All eyes are on the post office lately. (Yet another sentence we never thought we’d write in 2020.) In the past few weeks, Democrats have alleged that Postmaster General Louis DeJoy, a major donor to the GOP and President Trump, is trying to slow down mail delivery and thus disrupt the election. And the U.S. Postal Service itself sent a letter (naturally) to 46 states and Washington, D.C., warning them that there could be delays in ballot deliveries.
Depending on your political worldview, one event seemed to be evidence of the other. But the letter isn’t part of a master plan to forestall democracy. It was instead about states assuming mail works differently than it does — regardless of who the postmaster is. And that could have a major effect on whether your mail-in vote is counted.
The post office has long-standing guidelines (which predate DeJoy) that recommend how much time voters and election officials should allow to apply for, send and receive mail-in ballots.
“We’ve been working on this for a while across the country to encourage states to update their laws to reflect the realities of how the post office actually works,” said Amber McReynolds, CEO for the National Vote At Home Institute, a nonprofit organization that lobbies for policies that make it easier for voters to cast absentee ballots.
In almost all states, even people who meet the deadline to request or mail back their ballot run the risk of their ballot not arriving on time simply because of how long the mail takes.
The USPS recommends voters allow one week between when they request their ballot and when they would like to receive it, and another week between when they put their completed ballot in the mail and the state’s deadline for receiving it. But many states allow mail ballots to be requested up until a few days before Election Day, which this year falls on Nov. 3, even if the deadline for returning the ballot is the day of the election. “The reality is that voters are going to fail if election officials are being asked to mail ballots out that late,” said McReynolds.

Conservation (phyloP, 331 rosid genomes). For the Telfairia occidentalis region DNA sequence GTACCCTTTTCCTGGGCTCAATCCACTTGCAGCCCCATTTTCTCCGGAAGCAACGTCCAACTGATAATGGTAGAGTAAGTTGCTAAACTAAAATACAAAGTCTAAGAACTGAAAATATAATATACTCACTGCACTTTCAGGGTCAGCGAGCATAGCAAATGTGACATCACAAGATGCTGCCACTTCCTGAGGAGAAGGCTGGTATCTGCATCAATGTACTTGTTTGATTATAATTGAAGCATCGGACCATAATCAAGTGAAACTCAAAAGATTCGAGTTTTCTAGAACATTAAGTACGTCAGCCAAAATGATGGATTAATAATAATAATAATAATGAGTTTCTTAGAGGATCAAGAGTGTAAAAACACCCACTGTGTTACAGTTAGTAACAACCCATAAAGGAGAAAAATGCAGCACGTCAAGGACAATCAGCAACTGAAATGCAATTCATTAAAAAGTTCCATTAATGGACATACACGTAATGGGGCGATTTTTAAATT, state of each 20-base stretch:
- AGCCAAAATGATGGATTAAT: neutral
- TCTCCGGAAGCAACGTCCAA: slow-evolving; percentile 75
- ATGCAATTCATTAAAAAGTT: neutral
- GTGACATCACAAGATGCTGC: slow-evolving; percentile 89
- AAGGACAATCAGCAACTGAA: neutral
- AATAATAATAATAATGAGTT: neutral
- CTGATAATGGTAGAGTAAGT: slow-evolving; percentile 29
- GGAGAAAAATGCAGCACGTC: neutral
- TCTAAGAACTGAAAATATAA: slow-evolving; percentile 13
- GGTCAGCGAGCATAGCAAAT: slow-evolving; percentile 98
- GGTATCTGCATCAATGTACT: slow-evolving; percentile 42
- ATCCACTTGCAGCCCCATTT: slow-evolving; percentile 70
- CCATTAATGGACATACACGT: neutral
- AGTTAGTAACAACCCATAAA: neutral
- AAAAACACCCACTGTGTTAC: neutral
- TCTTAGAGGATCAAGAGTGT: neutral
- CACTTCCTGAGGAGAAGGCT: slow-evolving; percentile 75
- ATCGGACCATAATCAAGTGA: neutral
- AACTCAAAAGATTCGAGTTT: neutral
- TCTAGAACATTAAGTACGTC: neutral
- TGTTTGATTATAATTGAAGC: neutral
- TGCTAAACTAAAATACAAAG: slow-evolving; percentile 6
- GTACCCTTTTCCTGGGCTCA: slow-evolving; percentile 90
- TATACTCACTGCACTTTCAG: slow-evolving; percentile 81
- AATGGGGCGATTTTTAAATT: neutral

So if you’re among the 64 percent of voters who say they’re likely to cast a mail-in ballot this year, don’t wait until the last minute to request or return your ballot. When should you request or send it, then? We have a table for that:
|Recommended deadline||How many days later jurisdiction deadlines are|
||Request by …▲▼
||Send by …▲▼
We calculated these dates by applying the USPS guidelines to each state’s deadline for receiving ballots.1 As you can see, 33 out of the 39 states that require would-be mail voters to request a ballot by a certain date2 have statutory deadlines later than the USPS recommends. Alaska, Iowa, Maryland, New Mexico, New York and Virginia are the only states whose deadlines comply with USPS guidelines. Similarly, in eight states3 that theoretically allow you to postmark your ballot by Nov. 2 or 3, you’ll want to put your ballot in the mail before that deadline to ensure it arrives in time to count.
But don’t worry if you don’t get your act together in time, or simply want to take more time to decide who to vote for. In most states, you can both request a “mail” ballot in person and drop off a completed ballot at your local election office or an official ballot drop box instead of mailing it. If you’re willing to do that, it’s fine to wait until the statutory deadlines to request and submit your ballot. It’s not a perfect solution, but you can also pay extra to send your ballot by priority or overnight mail, which are faster than standard mail service. So while we urge people to meet the recommended deadlines in the chart, it’s important to know you have options if you don’t.